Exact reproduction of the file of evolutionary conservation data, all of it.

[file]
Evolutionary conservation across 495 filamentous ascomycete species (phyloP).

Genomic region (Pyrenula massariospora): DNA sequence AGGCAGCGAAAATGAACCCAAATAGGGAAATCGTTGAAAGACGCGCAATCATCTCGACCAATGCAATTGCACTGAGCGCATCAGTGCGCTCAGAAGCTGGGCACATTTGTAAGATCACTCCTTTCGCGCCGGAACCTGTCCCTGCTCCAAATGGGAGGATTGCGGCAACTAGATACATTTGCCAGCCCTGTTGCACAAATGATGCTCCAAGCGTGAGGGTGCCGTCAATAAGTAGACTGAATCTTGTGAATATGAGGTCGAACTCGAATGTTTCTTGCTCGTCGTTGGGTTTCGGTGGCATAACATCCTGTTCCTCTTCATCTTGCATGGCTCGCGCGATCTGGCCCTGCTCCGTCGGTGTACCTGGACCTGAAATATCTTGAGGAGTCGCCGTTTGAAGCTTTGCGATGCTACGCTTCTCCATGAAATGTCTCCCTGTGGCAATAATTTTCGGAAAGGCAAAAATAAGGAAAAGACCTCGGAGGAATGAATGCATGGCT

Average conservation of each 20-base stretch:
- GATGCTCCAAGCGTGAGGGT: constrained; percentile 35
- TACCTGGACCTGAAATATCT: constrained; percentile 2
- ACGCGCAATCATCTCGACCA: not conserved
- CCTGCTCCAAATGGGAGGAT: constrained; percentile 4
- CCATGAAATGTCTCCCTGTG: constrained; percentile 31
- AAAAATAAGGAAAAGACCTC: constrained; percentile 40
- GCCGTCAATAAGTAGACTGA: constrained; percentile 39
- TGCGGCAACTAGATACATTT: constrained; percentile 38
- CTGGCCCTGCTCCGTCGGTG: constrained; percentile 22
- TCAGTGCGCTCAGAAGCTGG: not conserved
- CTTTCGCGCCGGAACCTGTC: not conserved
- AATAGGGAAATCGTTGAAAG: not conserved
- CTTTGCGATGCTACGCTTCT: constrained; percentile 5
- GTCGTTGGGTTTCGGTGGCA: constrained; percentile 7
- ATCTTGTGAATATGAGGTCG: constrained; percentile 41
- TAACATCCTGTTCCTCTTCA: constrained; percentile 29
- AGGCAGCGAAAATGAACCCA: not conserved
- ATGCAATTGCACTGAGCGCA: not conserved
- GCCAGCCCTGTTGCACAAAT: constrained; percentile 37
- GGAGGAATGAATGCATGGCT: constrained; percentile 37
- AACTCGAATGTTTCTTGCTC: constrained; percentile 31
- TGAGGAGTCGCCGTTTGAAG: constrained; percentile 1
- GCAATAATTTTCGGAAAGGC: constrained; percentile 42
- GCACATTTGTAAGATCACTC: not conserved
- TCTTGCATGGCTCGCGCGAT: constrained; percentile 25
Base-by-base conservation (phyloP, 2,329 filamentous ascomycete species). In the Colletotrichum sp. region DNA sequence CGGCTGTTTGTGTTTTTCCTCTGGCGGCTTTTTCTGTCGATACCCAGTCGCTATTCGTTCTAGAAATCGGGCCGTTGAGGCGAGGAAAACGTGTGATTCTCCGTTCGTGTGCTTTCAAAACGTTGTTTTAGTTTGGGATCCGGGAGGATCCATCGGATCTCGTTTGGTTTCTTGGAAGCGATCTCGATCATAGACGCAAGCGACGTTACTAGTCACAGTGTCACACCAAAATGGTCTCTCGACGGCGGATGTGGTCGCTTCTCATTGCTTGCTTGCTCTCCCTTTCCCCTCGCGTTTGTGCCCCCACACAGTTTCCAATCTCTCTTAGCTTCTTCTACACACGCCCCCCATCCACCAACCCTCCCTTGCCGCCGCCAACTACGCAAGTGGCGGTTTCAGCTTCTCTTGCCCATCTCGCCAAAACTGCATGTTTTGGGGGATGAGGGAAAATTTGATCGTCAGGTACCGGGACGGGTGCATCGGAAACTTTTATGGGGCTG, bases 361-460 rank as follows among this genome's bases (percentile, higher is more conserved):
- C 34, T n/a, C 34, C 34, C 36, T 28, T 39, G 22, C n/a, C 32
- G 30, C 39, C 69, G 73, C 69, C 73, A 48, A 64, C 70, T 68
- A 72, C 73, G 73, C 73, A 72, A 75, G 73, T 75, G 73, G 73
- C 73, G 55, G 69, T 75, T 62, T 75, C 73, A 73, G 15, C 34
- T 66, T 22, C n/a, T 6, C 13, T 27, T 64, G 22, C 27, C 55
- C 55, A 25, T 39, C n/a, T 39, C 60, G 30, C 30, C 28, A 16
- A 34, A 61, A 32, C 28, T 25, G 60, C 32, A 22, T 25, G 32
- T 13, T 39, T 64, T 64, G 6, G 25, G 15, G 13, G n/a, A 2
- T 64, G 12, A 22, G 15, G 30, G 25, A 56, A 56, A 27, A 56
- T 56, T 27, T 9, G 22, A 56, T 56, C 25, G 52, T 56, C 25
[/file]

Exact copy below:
Evolutionary conservation across 495 filamentous ascomycete species (phyloP).

Genomic region (Pyrenula massariospora): DNA sequence AGGCAGCGAAAATGAACCCAAATAGGGAAATCGTTGAAAGACGCGCAATCATCTCGACCAATGCAATTGCACTGAGCGCATCAGTGCGCTCAGAAGCTGGGCACATTTGTAAGATCACTCCTTTCGCGCCGGAACCTGTCCCTGCTCCAAATGGGAGGATTGCGGCAACTAGATACATTTGCCAGCCCTGTTGCACAAATGATGCTCCAAGCGTGAGGGTGCCGTCAATAAGTAGACTGAATCTTGTGAATATGAGGTCGAACTCGAATGTTTCTTGCTCGTCGTTGGGTTTCGGTGGCATAACATCCTGTTCCTCTTCATCTTGCATGGCTCGCGCGATCTGGCCCTGCTCCGTCGGTGTACCTGGACCTGAAATATCTTGAGGAGTCGCCGTTTGAAGCTTTGCGATGCTACGCTTCTCCATGAAATGTCTCCCTGTGGCAATAATTTTCGGAAAGGCAAAAATAAGGAAAAGACCTCGGAGGAATGAATGCATGGCT

Average conservation of each 20-base stretch:
- GATGCTCCAAGCGTGAGGGT: constrained; percentile 35
- TACCTGGACCTGAAATATCT: constrained; percentile 2
- ACGCGCAATCATCTCGACCA: not conserved
- CCTGCTCCAAATGGGAGGAT: constrained; percentile 4
- CCATGAAATGTCTCCCTGTG: constrained; percentile 31
- AAAAATAAGGAAAAGACCTC: constrained; percentile 40
- GCCGTCAATAAGTAGACTGA: constrained; percentile 39
- TGCGGCAACTAGATACATTT: constrained; percentile 38
- CTGGCCCTGCTCCGTCGGTG: constrained; percentile 22
- TCAGTGCGCTCAGAAGCTGG: not conserved
- CTTTCGCGCCGGAACCTGTC: not conserved
- AATAGGGAAATCGTTGAAAG: not conserved
- CTTTGCGATGCTACGCTTCT: constrained; percentile 5
- GTCGTTGGGTTTCGGTGGCA: constrained; percentile 7
- ATCTTGTGAATATGAGGTCG: constrained; percentile 41
- TAACATCCTGTTCCTCTTCA: constrained; percentile 29
- AGGCAGCGAAAATGAACCCA: not conserved
- ATGCAATTGCACTGAGCGCA: not conserved
- GCCAGCCCTGTTGCACAAAT: constrained; percentile 37
- GGAGGAATGAATGCATGGCT: constrained; percentile 37
- AACTCGAATGTTTCTTGCTC: constrained; percentile 31
- TGAGGAGTCGCCGTTTGAAG: constrained; percentile 1
- GCAATAATTTTCGGAAAGGC: constrained; percentile 42
- GCACATTTGTAAGATCACTC: not conserved
- TCTTGCATGGCTCGCGCGAT: constrained; percentile 25
Base-by-base conservation (phyloP, 2,329 filamentous ascomycete species). In the Colletotrichum sp. region DNA sequence CGGCTGTTTGTGTTTTTCCTCTGGCGGCTTTTTCTGTCGATACCCAGTCGCTATTCGTTCTAGAAATCGGGCCGTTGAGGCGAGGAAAACGTGTGATTCTCCGTTCGTGTGCTTTCAAAACGTTGTTTTAGTTTGGGATCCGGGAGGATCCATCGGATCTCGTTTGGTTTCTTGGAAGCGATCTCGATCATAGACGCAAGCGACGTTACTAGTCACAGTGTCACACCAAAATGGTCTCTCGACGGCGGATGTGGTCGCTTCTCATTGCTTGCTTGCTCTCCCTTTCCCCTCGCGTTTGTGCCCCCACACAGTTTCCAATCTCTCTTAGCTTCTTCTACACACGCCCCCCATCCACCAACCCTCCCTTGCCGCCGCCAACTACGCAAGTGGCGGTTTCAGCTTCTCTTGCCCATCTCGCCAAAACTGCATGTTTTGGGGGATGAGGGAAAATTTGATCGTCAGGTACCGGGACGGGTGCATCGGAAACTTTTATGGGGCTG, bases 361-460 rank as follows among this genome's bases (percentile, higher is more conserved):
- C 34, T n/a, C 34, C 34, C 36, T 28, T 39, G 22, C n/a, C 32
- G 30, C 39, C 69, G 73, C 69, C 73, A 48, A 64, C 70, T 68
- A 72, C 73, G 73, C 73, A 72, A 75, G 73, T 75, G 73, G 73
- C 73, G 55, G 69, T 75, T 62, T 75, C 73, A 73, G 15, C 34
- T 66, T 22, C n/a, T 6, C 13, T 27, T 64, G 22, C 27, C 55
- C 55, A 25, T 39, C n/a, T 39, C 60, G 30, C 30, C 28, A 16
- A 34, A 61, A 32, C 28, T 25, G 60, C 32, A 22, T 25, G 32
- T 13, T 39, T 64, T 64, G 6, G 25, G 15, G 13, G n/a, A 2
- T 64, G 12, A 22, G 15, G 30, G 25, A 56, A 56, A 27, A 56
- T 56, T 27, T 9, G 22, A 56, T 56, C 25, G 52, T 56, C 25